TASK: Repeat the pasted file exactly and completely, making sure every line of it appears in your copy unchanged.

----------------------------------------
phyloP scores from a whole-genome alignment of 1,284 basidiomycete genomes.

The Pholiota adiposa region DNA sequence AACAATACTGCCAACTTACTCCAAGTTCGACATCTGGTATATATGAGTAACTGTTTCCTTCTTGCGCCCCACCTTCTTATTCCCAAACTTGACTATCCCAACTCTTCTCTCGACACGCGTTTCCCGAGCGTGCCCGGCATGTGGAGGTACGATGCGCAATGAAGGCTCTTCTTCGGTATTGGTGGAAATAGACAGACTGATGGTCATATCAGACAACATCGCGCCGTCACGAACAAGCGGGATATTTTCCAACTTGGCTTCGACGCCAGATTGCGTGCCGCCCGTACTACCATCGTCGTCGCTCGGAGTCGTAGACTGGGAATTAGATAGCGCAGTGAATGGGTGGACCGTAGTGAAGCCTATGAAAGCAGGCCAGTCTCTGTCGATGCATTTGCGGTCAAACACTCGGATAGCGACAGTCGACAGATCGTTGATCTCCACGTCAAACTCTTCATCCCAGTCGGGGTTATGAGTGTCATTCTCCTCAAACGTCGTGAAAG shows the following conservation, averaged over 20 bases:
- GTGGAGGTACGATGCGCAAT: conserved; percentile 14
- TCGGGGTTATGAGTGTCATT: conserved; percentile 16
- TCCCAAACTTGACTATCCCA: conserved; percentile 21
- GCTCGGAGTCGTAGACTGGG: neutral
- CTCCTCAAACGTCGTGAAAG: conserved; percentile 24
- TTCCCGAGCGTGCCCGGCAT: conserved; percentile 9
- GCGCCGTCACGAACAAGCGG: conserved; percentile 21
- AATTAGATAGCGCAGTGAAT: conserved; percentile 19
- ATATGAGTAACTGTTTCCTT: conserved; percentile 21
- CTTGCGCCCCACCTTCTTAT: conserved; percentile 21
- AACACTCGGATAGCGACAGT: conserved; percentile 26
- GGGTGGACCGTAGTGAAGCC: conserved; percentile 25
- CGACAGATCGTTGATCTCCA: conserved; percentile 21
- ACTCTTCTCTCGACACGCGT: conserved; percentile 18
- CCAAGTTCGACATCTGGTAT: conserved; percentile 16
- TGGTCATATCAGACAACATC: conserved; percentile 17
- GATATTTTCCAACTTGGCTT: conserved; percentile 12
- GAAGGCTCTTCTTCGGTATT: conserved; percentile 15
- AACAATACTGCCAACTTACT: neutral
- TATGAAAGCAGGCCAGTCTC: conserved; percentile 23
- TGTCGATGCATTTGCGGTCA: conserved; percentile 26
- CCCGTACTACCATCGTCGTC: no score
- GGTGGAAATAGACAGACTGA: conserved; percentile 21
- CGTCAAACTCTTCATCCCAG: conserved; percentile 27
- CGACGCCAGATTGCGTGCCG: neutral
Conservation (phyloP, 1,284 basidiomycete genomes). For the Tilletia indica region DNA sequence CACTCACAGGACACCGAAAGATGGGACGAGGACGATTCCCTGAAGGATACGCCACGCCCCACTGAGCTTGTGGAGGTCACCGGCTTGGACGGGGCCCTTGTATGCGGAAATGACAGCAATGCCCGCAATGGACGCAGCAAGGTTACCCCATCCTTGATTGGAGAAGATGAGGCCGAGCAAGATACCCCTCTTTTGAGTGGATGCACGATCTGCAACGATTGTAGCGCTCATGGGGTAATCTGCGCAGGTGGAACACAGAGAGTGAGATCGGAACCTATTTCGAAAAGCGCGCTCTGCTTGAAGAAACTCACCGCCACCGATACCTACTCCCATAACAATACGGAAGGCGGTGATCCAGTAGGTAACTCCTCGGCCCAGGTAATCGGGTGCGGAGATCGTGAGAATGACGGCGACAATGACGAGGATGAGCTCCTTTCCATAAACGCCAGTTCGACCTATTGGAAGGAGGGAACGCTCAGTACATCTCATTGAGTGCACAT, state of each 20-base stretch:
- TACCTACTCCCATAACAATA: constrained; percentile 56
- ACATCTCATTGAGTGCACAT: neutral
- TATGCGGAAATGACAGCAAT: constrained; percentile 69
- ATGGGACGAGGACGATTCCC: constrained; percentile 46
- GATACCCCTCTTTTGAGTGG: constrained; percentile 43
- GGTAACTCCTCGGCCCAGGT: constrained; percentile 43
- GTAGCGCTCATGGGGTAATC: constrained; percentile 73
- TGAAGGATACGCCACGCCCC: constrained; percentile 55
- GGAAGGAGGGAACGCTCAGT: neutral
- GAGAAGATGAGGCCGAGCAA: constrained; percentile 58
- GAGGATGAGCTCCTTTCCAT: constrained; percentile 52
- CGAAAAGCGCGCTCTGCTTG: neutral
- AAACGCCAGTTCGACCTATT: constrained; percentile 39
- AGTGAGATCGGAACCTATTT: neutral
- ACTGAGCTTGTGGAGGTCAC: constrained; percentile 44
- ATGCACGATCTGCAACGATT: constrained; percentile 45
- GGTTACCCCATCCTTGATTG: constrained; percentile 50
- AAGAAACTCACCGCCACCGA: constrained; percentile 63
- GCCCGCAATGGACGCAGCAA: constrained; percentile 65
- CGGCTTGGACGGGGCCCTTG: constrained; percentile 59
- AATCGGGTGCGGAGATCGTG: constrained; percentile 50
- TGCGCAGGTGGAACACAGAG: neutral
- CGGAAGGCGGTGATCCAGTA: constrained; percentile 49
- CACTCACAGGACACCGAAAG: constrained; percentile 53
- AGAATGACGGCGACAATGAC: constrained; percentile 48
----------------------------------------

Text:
phyloP scores from a whole-genome alignment of 1,284 basidiomycete genomes.

The Pholiota adiposa region DNA sequence AACAATACTGCCAACTTACTCCAAGTTCGACATCTGGTATATATGAGTAACTGTTTCCTTCTTGCGCCCCACCTTCTTATTCCCAAACTTGACTATCCCAACTCTTCTCTCGACACGCGTTTCCCGAGCGTGCCCGGCATGTGGAGGTACGATGCGCAATGAAGGCTCTTCTTCGGTATTGGTGGAAATAGACAGACTGATGGTCATATCAGACAACATCGCGCCGTCACGAACAAGCGGGATATTTTCCAACTTGGCTTCGACGCCAGATTGCGTGCCGCCCGTACTACCATCGTCGTCGCTCGGAGTCGTAGACTGGGAATTAGATAGCGCAGTGAATGGGTGGACCGTAGTGAAGCCTATGAAAGCAGGCCAGTCTCTGTCGATGCATTTGCGGTCAAACACTCGGATAGCGACAGTCGACAGATCGTTGATCTCCACGTCAAACTCTTCATCCCAGTCGGGGTTATGAGTGTCATTCTCCTCAAACGTCGTGAAAG shows the following conservation, averaged over 20 bases:
- GTGGAGGTACGATGCGCAAT: conserved; percentile 14
- TCGGGGTTATGAGTGTCATT: conserved; percentile 16
- TCCCAAACTTGACTATCCCA: conserved; percentile 21
- GCTCGGAGTCGTAGACTGGG: neutral
- CTCCTCAAACGTCGTGAAAG: conserved; percentile 24
- TTCCCGAGCGTGCCCGGCAT: conserved; percentile 9
- GCGCCGTCACGAACAAGCGG: conserved; percentile 21
- AATTAGATAGCGCAGTGAAT: conserved; percentile 19
- ATATGAGTAACTGTTTCCTT: conserved; percentile 21
- CTTGCGCCCCACCTTCTTAT: conserved; percentile 21
- AACACTCGGATAGCGACAGT: conserved; percentile 26
- GGGTGGACCGTAGTGAAGCC: conserved; percentile 25
- CGACAGATCGTTGATCTCCA: conserved; percentile 21
- ACTCTTCTCTCGACACGCGT: conserved; percentile 18
- CCAAGTTCGACATCTGGTAT: conserved; percentile 16
- TGGTCATATCAGACAACATC: conserved; percentile 17
- GATATTTTCCAACTTGGCTT: conserved; percentile 12
- GAAGGCTCTTCTTCGGTATT: conserved; percentile 15
- AACAATACTGCCAACTTACT: neutral
- TATGAAAGCAGGCCAGTCTC: conserved; percentile 23
- TGTCGATGCATTTGCGGTCA: conserved; percentile 26
- CCCGTACTACCATCGTCGTC: no score
- GGTGGAAATAGACAGACTGA: conserved; percentile 21
- CGTCAAACTCTTCATCCCAG: conserved; percentile 27
- CGACGCCAGATTGCGTGCCG: neutral
Conservation (phyloP, 1,284 basidiomycete genomes). For the Tilletia indica region DNA sequence CACTCACAGGACACCGAAAGATGGGACGAGGACGATTCCCTGAAGGATACGCCACGCCCCACTGAGCTTGTGGAGGTCACCGGCTTGGACGGGGCCCTTGTATGCGGAAATGACAGCAATGCCCGCAATGGACGCAGCAAGGTTACCCCATCCTTGATTGGAGAAGATGAGGCCGAGCAAGATACCCCTCTTTTGAGTGGATGCACGATCTGCAACGATTGTAGCGCTCATGGGGTAATCTGCGCAGGTGGAACACAGAGAGTGAGATCGGAACCTATTTCGAAAAGCGCGCTCTGCTTGAAGAAACTCACCGCCACCGATACCTACTCCCATAACAATACGGAAGGCGGTGATCCAGTAGGTAACTCCTCGGCCCAGGTAATCGGGTGCGGAGATCGTGAGAATGACGGCGACAATGACGAGGATGAGCTCCTTTCCATAAACGCCAGTTCGACCTATTGGAAGGAGGGAACGCTCAGTACATCTCATTGAGTGCACAT, state of each 20-base stretch:
- TACCTACTCCCATAACAATA: constrained; percentile 56
- ACATCTCATTGAGTGCACAT: neutral
- TATGCGGAAATGACAGCAAT: constrained; percentile 69
- ATGGGACGAGGACGATTCCC: constrained; percentile 46
- GATACCCCTCTTTTGAGTGG: constrained; percentile 43
- GGTAACTCCTCGGCCCAGGT: constrained; percentile 43
- GTAGCGCTCATGGGGTAATC: constrained; percentile 73
- TGAAGGATACGCCACGCCCC: constrained; percentile 55
- GGAAGGAGGGAACGCTCAGT: neutral
- GAGAAGATGAGGCCGAGCAA: constrained; percentile 58
- GAGGATGAGCTCCTTTCCAT: constrained; percentile 52
- CGAAAAGCGCGCTCTGCTTG: neutral
- AAACGCCAGTTCGACCTATT: constrained; percentile 39
- AGTGAGATCGGAACCTATTT: neutral
- ACTGAGCTTGTGGAGGTCAC: constrained; percentile 44
- ATGCACGATCTGCAACGATT: constrained; percentile 45
- GGTTACCCCATCCTTGATTG: constrained; percentile 50
- AAGAAACTCACCGCCACCGA: constrained; percentile 63
- GCCCGCAATGGACGCAGCAA: constrained; percentile 65
- CGGCTTGGACGGGGCCCTTG: constrained; percentile 59
- AATCGGGTGCGGAGATCGTG: constrained; percentile 50
- TGCGCAGGTGGAACACAGAG: neutral
- CGGAAGGCGGTGATCCAGTA: constrained; percentile 49
- CACTCACAGGACACCGAAAG: constrained; percentile 53
- AGAATGACGGCGACAATGAC: constrained; percentile 48